Sometime during the 1930s, Doña Chepa became the head cook at the defunct RestaurantSonora Sinaloa in Nogales, Sonora. Customers stood in line for a table to taste her caldo de queso y de papa, enchiladas, calabacitas con queso y elote, and gallina pinta. In the 1950s, she was offered the position of head cook at a ranch in Oracle. The cowboys and the rancher’s family were delighted to have her stirring up the taste of home-style Mexican cooking. That’s how she made her way to Tucson, where she continued to make a living by offering tamales, empanadas, and other meals by the order.

I remember the early Saturday mornings when local farmers were already pulling up by her curb. They opened the back of their trucks to reveal mountains of corn in their husks, Anaheim and poblano chiles, figs, zucchini, squash, and other vegetables and fruits of the season. Doña Chepa had the privilege of selecting first, long before the produce was offered to local businesses or at the Tanque Verde swap meet.  She touched among the heap, smelled, calculated amounts, and negotiated wholesale prices, just as any renowned chef would do.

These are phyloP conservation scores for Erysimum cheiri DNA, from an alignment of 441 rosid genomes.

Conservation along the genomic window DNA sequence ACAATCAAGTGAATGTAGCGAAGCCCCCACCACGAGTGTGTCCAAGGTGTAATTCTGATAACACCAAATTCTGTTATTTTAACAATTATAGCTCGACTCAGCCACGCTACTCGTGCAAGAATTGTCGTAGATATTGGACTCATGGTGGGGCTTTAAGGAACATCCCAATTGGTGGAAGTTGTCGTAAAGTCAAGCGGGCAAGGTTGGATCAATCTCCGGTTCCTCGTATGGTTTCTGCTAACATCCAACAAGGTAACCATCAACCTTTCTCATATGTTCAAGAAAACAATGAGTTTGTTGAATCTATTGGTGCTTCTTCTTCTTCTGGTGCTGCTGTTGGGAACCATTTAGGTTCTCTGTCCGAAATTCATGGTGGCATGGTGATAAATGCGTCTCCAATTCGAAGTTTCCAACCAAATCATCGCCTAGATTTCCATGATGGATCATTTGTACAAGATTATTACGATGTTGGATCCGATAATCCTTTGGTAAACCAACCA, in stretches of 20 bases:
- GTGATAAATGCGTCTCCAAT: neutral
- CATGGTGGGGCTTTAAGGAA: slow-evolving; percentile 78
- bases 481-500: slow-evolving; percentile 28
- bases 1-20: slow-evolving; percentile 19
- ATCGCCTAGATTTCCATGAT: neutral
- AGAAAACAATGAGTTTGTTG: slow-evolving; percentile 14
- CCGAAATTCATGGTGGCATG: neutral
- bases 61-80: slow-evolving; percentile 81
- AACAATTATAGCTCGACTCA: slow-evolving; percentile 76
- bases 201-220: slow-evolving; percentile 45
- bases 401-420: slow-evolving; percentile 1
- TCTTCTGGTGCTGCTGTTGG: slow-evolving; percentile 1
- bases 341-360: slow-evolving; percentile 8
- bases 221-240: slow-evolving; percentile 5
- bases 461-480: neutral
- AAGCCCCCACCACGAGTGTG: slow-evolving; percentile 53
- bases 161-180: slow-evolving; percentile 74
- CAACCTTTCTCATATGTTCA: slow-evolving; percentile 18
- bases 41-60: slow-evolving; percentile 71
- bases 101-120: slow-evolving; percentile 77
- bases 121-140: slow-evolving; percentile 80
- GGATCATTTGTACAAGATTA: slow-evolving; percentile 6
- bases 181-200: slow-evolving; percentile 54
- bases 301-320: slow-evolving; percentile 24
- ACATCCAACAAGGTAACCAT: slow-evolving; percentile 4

When I entered Doña Chepa’s house, I’d be captured by a range of scents, from calming cinnamon to red chile smokiness. My grandmother’s odor was a mixture of celery and orange blossom Sanborn’s cologne. Her garden was an array of color, a perfumery of fragrant herbs, and a pharmaceutical depot.

With a giant tin bucket full of recently purchased produce, I used to accompany her to the back porch of her Barrio Hollywood home. That’s where we peeled the corn out of their husks and silky fibers. A frightened little worm would be exposed and crawl here and there, proof that you couldn’t get more organic than that.

By the end of our work, our dusty hands would smell of earthy sweetness. They showed the evidence of the land that helped conceive the corn. The kernels were washed and polished until they looked like an array of pearls. The grains were shaved off with a knife that looked like a small machete. Grandmother took the grains to the kitchen, poured a mixture of water and cal (lime), let them boil a little, and soaked them overnight.

The next morning, the drained grain was ready to travel to the molino for the grinding at Grande Tortilla Factory, where we waited in line to get it back as masa, the dough we would turn into tamales.

I never noticed how or when, but when we got home, she’d already prepared the meat filling, which simmered in its tangy, mildly spicy sauce. Together, we assembled the ingredients. Soft corn husks first, masa second, and the meat nestled in the middle, adorned with a manzanilla olive. The tamales would lean one against the other in a large pot, ready for steaming. What would emerge was a thick, spongy masa oozing with the juices of the carne or the gooeyness of the cheese and green chiles.